How Does Kang The Conqueror Measure Up To Thanos After Ant-Man And The Wasp: Quantumania?

The character of Kang the Conqueror, as played by actor Jonathan Majors, has now appeared in the TV series "Loki," and the 31st film in the Marvel Cinematic Universe, Peyton Reed's "Ant-Man and the Wasp: Quantumania." If Marvel's most recent proposed slate of films is released according to plan, audiences will also be seeing much more of Kang going forward. Indeed, one of the upcoming films already scheduled for release on May 2, 2025, will be called "Avengers: The Kang Dynasty." Everything, it seems, will climax with Kang. He will serve as the "big bad" for the entire current phase of MCU movies. 

In that regard, one can easily compare Kang to Thanos (Josh Brolin), the "big bad" of the previous Marvel phases. Thanos originally had a cameo in Joss Whedon's 2012 "Avengers" film, and appeared in larger and larger roles in several subsequent sequels before appearing as the central villain in 2018's "Avengers: Infinity War." Many fans liked Thanos as a villain, as the character had a clearly stated motive based on genuine problems. Thanos was concerned with universal overpopulation and the persistent poor allocation of resources. Rather than address those problems humanely, though, Thanos figured that depopulation was the only feasible solution, and proceeded to collect six magical stones that would allow him whatever he wanted. His wish was to wipe out half of the universe's population in a single instant. He was successful. 

More than being well-spoken, Thanos was also threatening. He was played by Brolin, but motion capture effects inflated him into a nine-foot, over-muscled super-alien. When he punched the Incredibly Hulk in the gut, the Hulk crumpled to the ground. My, my, that's strong.

Kang vs. Thanos

One might say that Thanos' villainy stemmed only from his lack of imagination. Raised a military man, Thanos only knew how to look at value through conquest, death, and weapons of destruction. He fought in the name of balance, hoping that mass death would serve as a solution to the universe's problems. As the saying goes, when all you have is a hammer, every problem resembles a nail. And when all you have is a military background, you tend to see a cosmic wishing gauntlet as nothing but a weapon of death. It's very much a pity that when the ostensibly clever and weapons-averse Iron Man (Robert Downey Jr.) managed to take possession of the Infinity Gauntlet, he, too, could only think to use it as a weapon. Odd that Thanos' actual grievance about overpopulation was never actually addressed by the Avengers. If only Iron Man had briefly possessed something that could have more expertly reallocated resources throughout the universe.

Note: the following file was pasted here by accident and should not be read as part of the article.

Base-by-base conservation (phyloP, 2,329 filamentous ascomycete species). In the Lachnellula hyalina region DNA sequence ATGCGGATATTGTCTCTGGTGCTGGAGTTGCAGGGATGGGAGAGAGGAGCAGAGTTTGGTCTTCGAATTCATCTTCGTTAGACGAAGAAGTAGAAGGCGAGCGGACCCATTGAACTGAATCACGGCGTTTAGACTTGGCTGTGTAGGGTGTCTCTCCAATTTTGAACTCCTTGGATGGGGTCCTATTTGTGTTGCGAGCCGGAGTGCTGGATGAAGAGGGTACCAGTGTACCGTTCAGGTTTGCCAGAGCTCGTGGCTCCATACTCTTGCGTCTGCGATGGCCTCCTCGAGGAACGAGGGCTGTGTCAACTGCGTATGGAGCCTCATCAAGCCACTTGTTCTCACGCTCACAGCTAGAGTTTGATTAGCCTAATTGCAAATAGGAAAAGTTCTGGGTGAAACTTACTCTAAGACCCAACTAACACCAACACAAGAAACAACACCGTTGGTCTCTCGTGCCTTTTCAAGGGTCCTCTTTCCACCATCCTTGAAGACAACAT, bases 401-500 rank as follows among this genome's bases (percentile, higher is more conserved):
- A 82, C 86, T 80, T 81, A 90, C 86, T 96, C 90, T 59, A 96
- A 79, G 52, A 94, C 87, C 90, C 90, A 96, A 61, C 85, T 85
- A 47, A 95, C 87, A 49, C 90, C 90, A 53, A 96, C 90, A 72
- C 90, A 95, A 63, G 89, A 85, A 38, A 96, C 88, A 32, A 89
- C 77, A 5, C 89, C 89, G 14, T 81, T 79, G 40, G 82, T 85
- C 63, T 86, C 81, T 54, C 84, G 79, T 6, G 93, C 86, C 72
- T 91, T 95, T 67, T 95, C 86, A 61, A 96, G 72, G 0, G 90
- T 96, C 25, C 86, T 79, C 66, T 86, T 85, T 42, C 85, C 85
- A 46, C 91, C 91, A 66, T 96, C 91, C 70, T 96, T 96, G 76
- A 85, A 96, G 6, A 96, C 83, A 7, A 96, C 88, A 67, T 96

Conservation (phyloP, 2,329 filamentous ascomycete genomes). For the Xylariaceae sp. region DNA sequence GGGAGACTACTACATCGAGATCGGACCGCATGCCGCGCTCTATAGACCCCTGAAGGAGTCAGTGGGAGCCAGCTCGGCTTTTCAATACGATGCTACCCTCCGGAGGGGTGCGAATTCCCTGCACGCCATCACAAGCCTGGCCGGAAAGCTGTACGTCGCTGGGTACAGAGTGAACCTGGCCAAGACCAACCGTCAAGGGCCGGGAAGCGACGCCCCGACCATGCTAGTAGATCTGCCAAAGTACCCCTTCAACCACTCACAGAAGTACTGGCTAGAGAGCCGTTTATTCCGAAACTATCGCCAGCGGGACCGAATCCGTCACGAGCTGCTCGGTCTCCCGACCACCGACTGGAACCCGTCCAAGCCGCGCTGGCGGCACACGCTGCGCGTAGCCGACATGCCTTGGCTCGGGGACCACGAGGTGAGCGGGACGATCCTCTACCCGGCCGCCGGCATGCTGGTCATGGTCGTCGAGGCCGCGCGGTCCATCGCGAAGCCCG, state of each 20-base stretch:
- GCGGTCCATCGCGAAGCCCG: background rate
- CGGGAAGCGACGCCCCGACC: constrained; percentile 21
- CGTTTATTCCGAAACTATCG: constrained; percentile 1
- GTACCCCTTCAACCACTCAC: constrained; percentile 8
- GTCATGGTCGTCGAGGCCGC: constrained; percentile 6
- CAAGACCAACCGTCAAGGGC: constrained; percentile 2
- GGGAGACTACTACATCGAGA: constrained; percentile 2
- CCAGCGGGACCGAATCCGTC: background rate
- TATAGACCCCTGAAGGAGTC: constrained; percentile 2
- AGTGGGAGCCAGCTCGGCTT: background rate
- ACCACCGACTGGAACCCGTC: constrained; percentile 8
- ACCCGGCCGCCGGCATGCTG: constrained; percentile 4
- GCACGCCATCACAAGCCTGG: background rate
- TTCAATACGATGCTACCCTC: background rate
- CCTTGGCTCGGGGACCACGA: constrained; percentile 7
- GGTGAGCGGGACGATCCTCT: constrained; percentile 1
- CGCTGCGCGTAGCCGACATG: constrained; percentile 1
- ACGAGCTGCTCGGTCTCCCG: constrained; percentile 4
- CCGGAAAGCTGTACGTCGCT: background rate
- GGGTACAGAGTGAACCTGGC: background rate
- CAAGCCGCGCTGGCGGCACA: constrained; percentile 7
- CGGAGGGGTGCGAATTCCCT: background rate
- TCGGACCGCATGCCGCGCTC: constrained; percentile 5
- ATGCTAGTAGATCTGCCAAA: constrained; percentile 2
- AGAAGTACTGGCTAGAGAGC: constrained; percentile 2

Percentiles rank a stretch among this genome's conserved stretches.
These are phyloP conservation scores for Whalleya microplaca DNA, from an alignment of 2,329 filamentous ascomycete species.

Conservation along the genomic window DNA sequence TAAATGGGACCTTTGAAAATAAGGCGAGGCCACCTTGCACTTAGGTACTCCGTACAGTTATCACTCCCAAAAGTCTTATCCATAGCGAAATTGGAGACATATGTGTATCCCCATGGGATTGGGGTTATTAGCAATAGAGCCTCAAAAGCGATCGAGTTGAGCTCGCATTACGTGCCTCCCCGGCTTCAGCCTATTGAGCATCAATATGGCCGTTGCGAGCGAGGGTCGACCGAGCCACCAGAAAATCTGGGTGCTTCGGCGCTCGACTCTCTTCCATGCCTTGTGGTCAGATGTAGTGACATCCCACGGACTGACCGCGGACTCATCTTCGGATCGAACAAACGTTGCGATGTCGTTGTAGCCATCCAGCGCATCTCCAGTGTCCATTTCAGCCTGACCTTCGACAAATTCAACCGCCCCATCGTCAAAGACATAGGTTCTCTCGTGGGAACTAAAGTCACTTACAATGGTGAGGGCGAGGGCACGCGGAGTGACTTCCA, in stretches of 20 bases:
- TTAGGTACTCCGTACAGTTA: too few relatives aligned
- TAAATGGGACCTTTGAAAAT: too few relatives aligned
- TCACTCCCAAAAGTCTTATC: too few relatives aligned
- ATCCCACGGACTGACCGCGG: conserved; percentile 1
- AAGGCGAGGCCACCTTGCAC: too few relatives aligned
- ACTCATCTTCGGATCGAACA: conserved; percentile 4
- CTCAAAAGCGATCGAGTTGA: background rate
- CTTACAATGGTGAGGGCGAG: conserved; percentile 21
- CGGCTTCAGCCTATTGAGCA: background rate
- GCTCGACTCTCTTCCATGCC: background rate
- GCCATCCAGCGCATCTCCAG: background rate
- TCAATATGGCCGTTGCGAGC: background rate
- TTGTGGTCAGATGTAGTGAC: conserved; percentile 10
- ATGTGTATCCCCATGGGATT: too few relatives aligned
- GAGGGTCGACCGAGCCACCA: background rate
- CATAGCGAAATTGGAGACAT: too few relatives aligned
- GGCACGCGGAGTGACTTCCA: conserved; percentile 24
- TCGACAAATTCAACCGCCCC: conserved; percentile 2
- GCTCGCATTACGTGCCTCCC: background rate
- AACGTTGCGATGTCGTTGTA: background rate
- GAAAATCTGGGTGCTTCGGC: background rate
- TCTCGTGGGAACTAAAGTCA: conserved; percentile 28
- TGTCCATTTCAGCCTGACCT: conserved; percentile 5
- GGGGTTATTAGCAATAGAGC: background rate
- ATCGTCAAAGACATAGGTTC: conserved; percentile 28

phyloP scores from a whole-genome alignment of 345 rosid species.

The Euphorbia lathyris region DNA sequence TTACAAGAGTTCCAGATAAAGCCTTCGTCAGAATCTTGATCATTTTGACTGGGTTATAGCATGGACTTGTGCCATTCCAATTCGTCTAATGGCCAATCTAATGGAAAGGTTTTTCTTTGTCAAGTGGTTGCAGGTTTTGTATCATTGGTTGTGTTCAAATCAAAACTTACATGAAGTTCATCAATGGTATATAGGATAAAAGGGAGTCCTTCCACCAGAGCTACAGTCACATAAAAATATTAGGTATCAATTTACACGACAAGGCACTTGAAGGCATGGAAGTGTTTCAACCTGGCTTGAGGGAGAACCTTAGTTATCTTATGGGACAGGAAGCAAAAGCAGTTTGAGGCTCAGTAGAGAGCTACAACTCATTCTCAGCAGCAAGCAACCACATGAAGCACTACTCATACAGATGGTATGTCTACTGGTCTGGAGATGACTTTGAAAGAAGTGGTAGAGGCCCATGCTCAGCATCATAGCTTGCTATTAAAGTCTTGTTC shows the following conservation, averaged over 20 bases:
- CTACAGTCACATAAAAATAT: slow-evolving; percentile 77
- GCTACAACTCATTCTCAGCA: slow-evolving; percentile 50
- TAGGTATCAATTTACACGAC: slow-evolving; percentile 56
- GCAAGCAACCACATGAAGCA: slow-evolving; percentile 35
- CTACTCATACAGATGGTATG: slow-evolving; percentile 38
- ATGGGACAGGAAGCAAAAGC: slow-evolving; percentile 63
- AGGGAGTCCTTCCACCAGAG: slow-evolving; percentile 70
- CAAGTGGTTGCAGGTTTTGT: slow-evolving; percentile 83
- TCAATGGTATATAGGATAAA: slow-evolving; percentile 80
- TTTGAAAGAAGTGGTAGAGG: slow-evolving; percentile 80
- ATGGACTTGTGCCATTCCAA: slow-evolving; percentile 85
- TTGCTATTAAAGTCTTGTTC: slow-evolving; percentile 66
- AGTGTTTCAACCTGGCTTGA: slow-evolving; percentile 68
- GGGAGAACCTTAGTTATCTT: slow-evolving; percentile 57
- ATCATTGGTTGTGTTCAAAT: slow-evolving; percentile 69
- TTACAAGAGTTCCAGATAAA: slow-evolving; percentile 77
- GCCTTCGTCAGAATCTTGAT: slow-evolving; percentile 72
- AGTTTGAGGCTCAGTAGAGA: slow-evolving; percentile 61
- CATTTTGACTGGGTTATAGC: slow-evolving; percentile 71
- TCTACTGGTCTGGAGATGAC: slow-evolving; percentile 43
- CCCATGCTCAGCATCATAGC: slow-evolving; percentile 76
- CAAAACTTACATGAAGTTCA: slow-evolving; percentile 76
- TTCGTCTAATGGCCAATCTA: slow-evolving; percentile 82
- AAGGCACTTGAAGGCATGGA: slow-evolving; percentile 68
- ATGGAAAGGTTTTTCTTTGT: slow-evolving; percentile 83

If Thanos was motivated by genuine problems, Kang is quite the opposite. In the mythos of Marvel Comics, Kang is a time-traveling descendent of Mr. Fantastic from the Fantastic Four who was born in the 31st century, and who travels through time to take over earlier epochs. Another notable feature of Kang is that there are multiple parallel versions of him, and he is motivated — like an immortal from Highlander — to be the last Kang standing. One of his central goals in comics — and perhaps in the MCU — is to travel to other dimensions and slaughter all his parallel selves. The version of Kang seen in "Loki" is not the same one as in "Quantumania." 

Kang, then, is motivated by an even more destructive urge than righteousness: ego.

Righteousness vs. ego

Although Thanos was a mad nihilist hellbent on death, one gets the sense that he could have been talked out of his schemes. He was imposing and terrifying but may be one intense coffee klatch away from changing his ways. Indeed, in an episode of "What If...?," Thanos was depicted as a righteous member of the Guardians of the Galaxy, having been turned from his evil ways by the gentleness of Black Panther (Chadwick Boseman). Really, Iron Man, you didn't have to use the Infinity Gauntlet to kill thousands of bad guys. You could have solved so much more. 

Kang, meanwhile, is so personally powerful, and so unknowably ancient, that he is seemingly unshakeable in his goals. His hands are equipped with weapons that can instantly vaporize attackers, and his ship allows him to traverse time and dimensions with ease, taking over world after world, all in the name of being the only person ... the only thing ... left in existence. Little of Kang's motivation is stated out loud in "Quantumania," sadly, but one might hear more of his personality in later MCU installments. 

What audiences are left with is an impressive performance from Majors who projects calm to the point of horror. He is easily miffed but is also endlessly patient. Seemingly immortal, Kang has likely learned to be patient. What's several decades in prison to one that does not age? Thanos may have been threatening, but Kang has the potential to actually be scary. 

It may be unfair to compare the characters, as one has had far more screen time than the other, but so far, Kang is shaping up to be a more dynamic, threatening villain. Thanos only killed half of one universe. Kang wants to wipe out entire timelines.